Shortly after President Uhuru Kenyatta led the country to celebrate the feat of Kenya joining the league of global oil producers, concerns were raised on the safety of the oil fields in Turkana County and its transportation as the host community claims to be under siege.

In a historic occasion held at Ngamia 8 oil fields in Lokichar, Turkana, Kenyatta on June 4 flagged off four trucks ferrying crude oil to the Kenya Petroleum Refinery in Mombasa.

The crude oil ferried in an experimental program called Early Oil Pilot Scheme (EOPS) has since delivered the commodity to Mombasa as the country looks for overseas markets.

There are at least 10 oil fields located in various sections in Turkana East and Turkana South.

Tullow Oil Company targets to produce at least 2,000 barrels per day, but leaders from the host community, now wants president to fix insecurity problem before full exploration.

“The emerging internal and external security threats are a big challenge that the president must fix before oil drilling activities is enhanced,” said Turkana North lawmaker Christopher Nakuleu on Tuesday.

Citing a recent incident in Lokoli where three people including a Kenya police reservist were killed by bandits from neighboring Baringo County, the leaders noted that highway bandit, cattle rustling and boundary feuds could disrupt oil exploitation.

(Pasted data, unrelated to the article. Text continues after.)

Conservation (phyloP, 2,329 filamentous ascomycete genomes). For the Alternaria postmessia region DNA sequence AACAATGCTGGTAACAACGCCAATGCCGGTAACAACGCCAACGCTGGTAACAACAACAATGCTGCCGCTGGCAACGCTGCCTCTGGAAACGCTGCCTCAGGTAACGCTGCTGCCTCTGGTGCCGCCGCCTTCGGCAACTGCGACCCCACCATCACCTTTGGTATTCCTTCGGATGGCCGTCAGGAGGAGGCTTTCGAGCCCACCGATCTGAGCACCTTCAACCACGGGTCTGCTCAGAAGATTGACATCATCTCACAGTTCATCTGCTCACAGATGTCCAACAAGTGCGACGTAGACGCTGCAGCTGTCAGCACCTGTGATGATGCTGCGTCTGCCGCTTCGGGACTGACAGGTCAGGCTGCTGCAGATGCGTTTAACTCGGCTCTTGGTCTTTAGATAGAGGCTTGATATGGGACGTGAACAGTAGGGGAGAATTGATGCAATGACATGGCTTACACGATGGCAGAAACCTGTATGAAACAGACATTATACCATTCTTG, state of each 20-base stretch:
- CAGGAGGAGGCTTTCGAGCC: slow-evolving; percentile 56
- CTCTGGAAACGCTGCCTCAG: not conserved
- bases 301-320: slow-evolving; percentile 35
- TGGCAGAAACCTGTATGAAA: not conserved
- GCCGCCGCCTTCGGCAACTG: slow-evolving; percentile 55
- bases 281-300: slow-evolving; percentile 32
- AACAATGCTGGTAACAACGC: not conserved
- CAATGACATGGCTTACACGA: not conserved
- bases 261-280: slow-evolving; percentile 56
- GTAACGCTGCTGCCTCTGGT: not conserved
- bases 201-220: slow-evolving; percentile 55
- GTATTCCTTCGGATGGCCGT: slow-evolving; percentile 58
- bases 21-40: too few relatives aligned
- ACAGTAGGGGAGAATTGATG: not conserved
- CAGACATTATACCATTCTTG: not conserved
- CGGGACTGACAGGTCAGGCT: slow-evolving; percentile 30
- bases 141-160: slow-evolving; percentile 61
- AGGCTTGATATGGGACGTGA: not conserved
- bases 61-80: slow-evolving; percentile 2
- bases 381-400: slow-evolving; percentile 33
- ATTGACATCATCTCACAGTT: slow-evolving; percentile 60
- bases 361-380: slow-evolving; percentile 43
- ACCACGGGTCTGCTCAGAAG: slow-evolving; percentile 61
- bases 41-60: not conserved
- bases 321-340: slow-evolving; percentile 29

“Our community is facing a lot of hostility from neighboring communities from South Sudan and Ethiopia because of the discovery of the oil. Lodwar-Kitale road has not been secured from bandits,” said Nakuleu.

He argued that the claims by Pokot community that its boundary stretches to Kalimongorok not far from the oil fields should not be taken lightly.

“The boundary feud pitting our community and its neighbors has to be fixed to create confidence among investors and to avoid communal conflicts which could hamper the oil business,” said the lawmaker.

The lawmakers said despite Kenyatta warning against banditry activities in the region, the recent killing of three people is worrying the locals.

“It is like the president’s directive has been ignored and this is worrying our community. Peace will prevail when illegal guns are retrieved from the civilian,” Nakuleu remarked.

Aware of the protracted disagreement on how the proceeds should be distributed, Kenyatta warned of the curses that might come with the resource, but also promised that all concerns raised by local residents will be addressed.

“The economies of countries that have failed to manage their resources have also suffered the ripple effect of hungry and poor citizen. It is my hope and prayer that together we shall work so that such is not visited upon us,” said Kenyatta.

Without mentioning names, Kenyatta said two countries have experienced the painful side of the mineral resource, saying the country would do everything possible to avoid similar situations. Enditem


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